After soldering everything together, it looks like this:
On the picture: 1 - LiPo chargers; 2 - LiPo batteries; 3 - power switch; 4 - connector to power the BeagleBoard; 5 - two voltage regulators.
The next step is to pack everything in the chassis. The following two pictures illustrate this process.
After packing DC motor controllers, voltage regulators, LiPo batteries and theirs chargers into chassis, there is absolutely no space left there. So the rest of the electronic need to be packed on top of it. We decide to use just a standard plastic box for these purposes.
After planning, we start with drilling holes and mounting SRF08 ultrasonic range finder.
The next step is to drill the holes to fix the BeagleBoard. We decide to place BeagleBoard tight to the edge of the box to make serial port, power connector and miniSD card accessible from outside. Serial port is absolutely necessary for debugging purposes when experimenting with Linux distribution. Obviously it should be possible to pull out miniSD card to write new image on it from PC. The following picture illustrates the bottom half of the plastic box with mounting place for BeagleBoard and corresponding holes for connectors.
Expansion connector available on BeagleBoard provides I2C bus, hardware PWM generators and a set of GPIOs. Unfortunately, they all output 1.8V instead of typical 5V. That is why, voltage level converter (shifter) is required. After trying several different options, we decide to use TI's TXS0108E voltage-level translator which is nice small chip offering 8 channels. The only problem is that we were only able to find this chip in SSOP form factor. We were trying to avoid doing our own PCB and that is why decide to use SSOP to DIP adapter which allows us to solder very simple circuit easily (well, soldering SSOP chip to the adapter was a little bit challenging but definitely doable if you did not drink too much beer the day before :-) ). This small circuit essentially gets required signals from BeagleBoard's expansion connector and converts them to 5V. In addition, we solder connectors which make it easier to connect and disconnect different devices. So what we make available at this simple board are:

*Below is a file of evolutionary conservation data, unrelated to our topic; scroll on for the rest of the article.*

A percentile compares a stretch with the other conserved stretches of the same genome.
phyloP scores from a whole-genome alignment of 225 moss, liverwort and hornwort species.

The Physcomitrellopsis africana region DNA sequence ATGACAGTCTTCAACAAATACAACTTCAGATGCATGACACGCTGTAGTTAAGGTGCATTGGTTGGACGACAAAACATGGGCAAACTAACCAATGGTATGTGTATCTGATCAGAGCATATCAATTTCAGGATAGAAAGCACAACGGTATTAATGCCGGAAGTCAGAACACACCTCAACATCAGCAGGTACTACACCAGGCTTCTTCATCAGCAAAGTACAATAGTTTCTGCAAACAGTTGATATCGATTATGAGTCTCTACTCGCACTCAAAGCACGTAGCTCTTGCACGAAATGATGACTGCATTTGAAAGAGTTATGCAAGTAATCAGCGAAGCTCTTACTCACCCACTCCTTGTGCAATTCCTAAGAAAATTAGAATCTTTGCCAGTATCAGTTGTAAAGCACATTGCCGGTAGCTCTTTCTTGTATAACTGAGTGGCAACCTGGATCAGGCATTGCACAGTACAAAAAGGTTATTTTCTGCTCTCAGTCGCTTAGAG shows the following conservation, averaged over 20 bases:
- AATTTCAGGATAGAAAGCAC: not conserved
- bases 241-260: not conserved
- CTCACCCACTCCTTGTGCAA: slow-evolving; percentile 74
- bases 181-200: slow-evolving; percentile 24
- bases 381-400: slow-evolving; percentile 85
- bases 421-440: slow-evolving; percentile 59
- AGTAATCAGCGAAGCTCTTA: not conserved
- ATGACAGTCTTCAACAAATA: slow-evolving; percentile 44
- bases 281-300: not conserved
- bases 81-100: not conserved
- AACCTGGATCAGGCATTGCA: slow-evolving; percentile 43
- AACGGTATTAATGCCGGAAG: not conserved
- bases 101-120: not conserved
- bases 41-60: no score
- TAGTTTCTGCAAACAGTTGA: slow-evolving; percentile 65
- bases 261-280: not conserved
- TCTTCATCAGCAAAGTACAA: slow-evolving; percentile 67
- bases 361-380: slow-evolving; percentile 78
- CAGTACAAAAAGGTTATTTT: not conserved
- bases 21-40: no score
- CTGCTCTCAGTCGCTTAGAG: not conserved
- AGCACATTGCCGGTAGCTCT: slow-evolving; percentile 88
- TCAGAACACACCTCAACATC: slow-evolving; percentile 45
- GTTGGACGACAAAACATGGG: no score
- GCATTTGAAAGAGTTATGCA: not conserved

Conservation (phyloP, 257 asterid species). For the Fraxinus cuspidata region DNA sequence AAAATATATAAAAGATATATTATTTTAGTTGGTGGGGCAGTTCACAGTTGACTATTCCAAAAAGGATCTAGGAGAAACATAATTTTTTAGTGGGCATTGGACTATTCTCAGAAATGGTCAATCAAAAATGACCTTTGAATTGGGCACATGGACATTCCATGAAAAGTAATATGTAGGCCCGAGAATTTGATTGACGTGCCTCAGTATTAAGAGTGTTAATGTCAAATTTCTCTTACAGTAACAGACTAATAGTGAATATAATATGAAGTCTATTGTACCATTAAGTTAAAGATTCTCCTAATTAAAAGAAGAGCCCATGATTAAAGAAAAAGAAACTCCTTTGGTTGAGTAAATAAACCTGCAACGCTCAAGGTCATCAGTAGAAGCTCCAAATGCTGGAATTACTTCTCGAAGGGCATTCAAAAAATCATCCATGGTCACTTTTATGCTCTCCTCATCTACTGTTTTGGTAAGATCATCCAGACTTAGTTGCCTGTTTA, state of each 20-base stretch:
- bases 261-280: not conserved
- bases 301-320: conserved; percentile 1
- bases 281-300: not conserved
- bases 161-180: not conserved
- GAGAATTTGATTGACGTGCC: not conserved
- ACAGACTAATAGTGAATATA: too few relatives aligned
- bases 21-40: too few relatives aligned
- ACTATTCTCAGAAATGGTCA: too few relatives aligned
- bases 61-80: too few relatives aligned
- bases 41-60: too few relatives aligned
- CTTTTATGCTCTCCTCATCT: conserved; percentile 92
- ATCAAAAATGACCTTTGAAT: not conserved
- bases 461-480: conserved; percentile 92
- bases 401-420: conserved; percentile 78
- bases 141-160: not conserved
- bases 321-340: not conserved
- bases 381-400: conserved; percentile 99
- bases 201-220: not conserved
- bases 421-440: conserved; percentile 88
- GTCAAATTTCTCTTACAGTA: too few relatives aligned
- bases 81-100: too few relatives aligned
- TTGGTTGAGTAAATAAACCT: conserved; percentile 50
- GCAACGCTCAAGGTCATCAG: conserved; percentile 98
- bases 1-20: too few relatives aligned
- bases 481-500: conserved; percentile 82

The following picture represents the connection schematics.